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Belleair Bee
Ryan Howard's new home taking shape
Article published on Wednesday, March 27, 2013
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Ryan Howard's future home at 1700 Gulf Blvd. is huge even by Belleair Shore standards. Construction is expected to take longer than the normally allotted two and a half years, which means the town commission will need to grant a time extension.
BELLEAIR SHORE – The 34,000-square-foot home of Philadelphia Phillies first baseman and MVP Ryan Howard continues to rise on its acre-plus property on Gulf Boulevard in Belleair Shore.

The house has been under construction for over a year. The town’s building code allows two years for construction, with one six-month extension. Further extensions are possible, with the town commission’s approval.

The building permit has about a year to run. But already concerns are being expressed that the house will not meet construction deadlines.

Pinellas County Community Planner John Kostreles, who serves as Belleair Shore’s building official, was at the March 19 Town Commission meeting. He has been following construction of the Howard home and said extra time will likely be needed.

Mayor John Robertson told Kostreles to “keep an eye on the time, and immediately give the six-month extension as soon as the two-year construction deadline arrives.”

Belleair Shore is known for its mansion-sized houses, but Robertson said the Howard home is an exception.

“Homes of that size are so out of the range of what we have done before, and they are rarely completed in two years,” he said.

In a later comment, Robertson said, “There is no way that house will be completed in two and a half years.”

The commission is ready to give multiple extensions as long as active construction is going on, he said.

Robertson added, “It is extremely beneficial for us to get this house built, and (the town) is not going to stand in the way.”

Kostreles reported construction of the house, which has ballooned in size from 17,500 square feet reported in October to 34,000 square feet today, is proceeding “pretty rapidly.” The house will feature a bowling alley and Venetian-style canals among other amenities.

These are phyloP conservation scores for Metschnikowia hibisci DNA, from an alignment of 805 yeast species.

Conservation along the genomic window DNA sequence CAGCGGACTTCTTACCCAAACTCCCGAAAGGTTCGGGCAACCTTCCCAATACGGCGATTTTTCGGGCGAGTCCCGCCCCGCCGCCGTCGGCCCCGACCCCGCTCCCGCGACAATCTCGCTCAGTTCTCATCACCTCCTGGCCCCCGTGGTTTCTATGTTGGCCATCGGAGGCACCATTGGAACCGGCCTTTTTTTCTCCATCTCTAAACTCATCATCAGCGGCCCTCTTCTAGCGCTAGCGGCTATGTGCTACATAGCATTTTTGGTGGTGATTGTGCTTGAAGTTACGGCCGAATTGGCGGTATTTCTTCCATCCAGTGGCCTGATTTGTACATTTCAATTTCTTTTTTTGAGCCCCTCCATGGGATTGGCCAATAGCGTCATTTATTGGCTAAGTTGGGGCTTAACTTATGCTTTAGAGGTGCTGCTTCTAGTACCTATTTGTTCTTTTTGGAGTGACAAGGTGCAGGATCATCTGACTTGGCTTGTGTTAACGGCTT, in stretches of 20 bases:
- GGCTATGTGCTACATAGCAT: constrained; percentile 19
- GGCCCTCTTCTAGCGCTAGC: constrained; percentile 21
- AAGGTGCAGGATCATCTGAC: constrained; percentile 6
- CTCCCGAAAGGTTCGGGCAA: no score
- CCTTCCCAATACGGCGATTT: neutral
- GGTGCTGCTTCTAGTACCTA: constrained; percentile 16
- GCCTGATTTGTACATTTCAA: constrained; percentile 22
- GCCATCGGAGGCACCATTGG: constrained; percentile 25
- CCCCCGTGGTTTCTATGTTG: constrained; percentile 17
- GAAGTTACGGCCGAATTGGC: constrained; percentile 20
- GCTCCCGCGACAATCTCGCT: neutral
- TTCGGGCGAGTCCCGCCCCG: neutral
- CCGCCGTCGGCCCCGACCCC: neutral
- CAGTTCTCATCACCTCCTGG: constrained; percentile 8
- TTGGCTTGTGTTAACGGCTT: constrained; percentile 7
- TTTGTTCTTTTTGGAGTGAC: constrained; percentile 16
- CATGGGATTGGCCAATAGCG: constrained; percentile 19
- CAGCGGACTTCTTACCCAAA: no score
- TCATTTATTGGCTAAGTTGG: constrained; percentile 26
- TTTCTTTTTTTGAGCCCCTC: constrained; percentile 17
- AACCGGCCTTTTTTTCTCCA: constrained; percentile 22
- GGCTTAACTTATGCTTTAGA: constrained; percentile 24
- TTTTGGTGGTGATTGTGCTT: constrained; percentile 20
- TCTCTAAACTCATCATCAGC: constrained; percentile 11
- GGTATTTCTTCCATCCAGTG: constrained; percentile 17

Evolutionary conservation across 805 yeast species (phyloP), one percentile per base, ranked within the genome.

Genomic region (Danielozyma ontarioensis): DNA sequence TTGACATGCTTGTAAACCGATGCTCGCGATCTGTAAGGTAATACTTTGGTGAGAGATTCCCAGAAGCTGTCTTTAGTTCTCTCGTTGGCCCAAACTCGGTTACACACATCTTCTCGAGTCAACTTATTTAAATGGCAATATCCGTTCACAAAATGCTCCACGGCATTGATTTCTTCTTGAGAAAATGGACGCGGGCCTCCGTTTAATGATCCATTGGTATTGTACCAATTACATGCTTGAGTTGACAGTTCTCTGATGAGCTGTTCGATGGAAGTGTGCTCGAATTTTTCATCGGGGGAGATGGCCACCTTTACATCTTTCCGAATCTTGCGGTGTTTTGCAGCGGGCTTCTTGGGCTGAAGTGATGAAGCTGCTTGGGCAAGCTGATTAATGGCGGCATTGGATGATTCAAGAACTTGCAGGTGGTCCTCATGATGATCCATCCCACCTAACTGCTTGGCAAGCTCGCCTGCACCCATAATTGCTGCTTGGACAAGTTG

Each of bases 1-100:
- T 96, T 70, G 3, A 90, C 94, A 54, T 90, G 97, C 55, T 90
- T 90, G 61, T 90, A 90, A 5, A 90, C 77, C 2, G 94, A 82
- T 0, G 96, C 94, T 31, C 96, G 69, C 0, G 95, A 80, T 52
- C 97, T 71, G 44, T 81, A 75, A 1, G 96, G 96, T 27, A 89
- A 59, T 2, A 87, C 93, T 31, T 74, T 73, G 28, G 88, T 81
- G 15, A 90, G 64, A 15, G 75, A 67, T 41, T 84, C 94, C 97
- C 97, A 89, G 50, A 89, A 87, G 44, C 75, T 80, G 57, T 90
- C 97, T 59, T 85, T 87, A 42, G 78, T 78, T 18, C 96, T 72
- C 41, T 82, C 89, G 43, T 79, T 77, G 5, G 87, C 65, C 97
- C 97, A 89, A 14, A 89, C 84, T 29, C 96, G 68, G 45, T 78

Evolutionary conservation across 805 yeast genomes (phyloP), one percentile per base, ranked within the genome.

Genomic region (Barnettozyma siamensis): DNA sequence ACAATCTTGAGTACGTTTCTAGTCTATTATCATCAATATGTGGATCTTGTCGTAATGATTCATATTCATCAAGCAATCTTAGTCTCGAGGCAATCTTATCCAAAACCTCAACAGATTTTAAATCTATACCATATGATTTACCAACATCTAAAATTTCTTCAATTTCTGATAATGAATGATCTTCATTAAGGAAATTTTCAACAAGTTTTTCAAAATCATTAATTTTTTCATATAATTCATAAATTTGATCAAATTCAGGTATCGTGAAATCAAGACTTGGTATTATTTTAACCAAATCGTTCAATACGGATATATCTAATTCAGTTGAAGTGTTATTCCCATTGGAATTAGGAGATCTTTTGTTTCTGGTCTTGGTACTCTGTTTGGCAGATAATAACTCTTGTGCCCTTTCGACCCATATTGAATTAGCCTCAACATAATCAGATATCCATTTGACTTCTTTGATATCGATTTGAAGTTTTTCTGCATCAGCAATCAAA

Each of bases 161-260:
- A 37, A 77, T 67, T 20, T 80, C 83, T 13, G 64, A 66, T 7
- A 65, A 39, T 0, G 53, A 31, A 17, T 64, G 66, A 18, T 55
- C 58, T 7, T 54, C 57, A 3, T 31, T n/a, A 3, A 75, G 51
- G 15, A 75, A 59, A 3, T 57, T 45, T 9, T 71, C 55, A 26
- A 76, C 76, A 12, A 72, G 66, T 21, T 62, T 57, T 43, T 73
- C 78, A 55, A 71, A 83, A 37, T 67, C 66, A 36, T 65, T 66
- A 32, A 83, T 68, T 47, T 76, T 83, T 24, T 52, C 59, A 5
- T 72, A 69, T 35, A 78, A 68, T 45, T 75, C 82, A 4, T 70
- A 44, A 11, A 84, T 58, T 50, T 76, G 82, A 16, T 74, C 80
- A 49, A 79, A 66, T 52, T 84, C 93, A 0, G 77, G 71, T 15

Commissioner Raymond Piscitelli termed the home “fantastic,” and said, “Some very, very good people are working on it.”

Kostreles promised to keep the commission posted on the construction progress.

Belleair Shore's buoys all gone

Persons venturing out into the Gulf off of Belleair Shore should take extra safety precautions. The 16 buoys that normally warn boaters from going too close to shore are all gone, Robertson reported.

The missing buoys have been a concern since late last summer when the commission discussed the problem of their continuing loss. The replacement is normally done in conjunction with neighboring Belleair Beach. Robertson met in October with Belleair Beach Community Services Director Allen Godfrey and the expectation was that the buoys would be replaced sometime after hurricane season.

To date, nothing has been done, and Robertson told the commission “we’re waiting for (Belleair Beach) to decide when to replace their buoys.”

Commissioner Richard Jordan said steps need to be taken to get the buoys to last longer this time. “We are not getting good buoys,” he said. “We need to find a new way to anchor them.”

Robertson has noted that Belleair Beach, which handles the buoy replacements, has also lost most of theirs. When Robertson met with Godfrey at Belleair Beach last fall, the two had talked about a new way of attaching the buoys so they are more stable and will not break away and wash ashore so easily.

Commissioner Raymond Piscitelli said Indian Rocks Beach loses only an occasional buoy. They use a different kind of fastener and a fiber cord hook-up, he said.

“They only lose one once in a long while, so they’re doing something right,” Piscitelli said.

For now, Belleair Shore will have to do without the buoys, and hope nobody is injured until the replacements are done.

Neglected properties

Properties in need of repair have become a concern, including one next door to the north of the Howard home. Robertson said the commissioners “need to take a trip around town and see which are the problem houses.”

He said, “If you see any glaring problems, get that house on the docket (for clean-up).”

Piscitelli said he had talked with the person who owns the property next to the Howard house and she is trying to get it fixed up.

“She has somebody who is supposed to be doing repairs and maintenance but he doesn’t show up,” he said.

Piscitelli said he had given the owner some names of qualified people to do the job.

“She doesn’t like the noise of the construction next door,” Piscitelli said.
Article published on Wednesday, March 27, 2013
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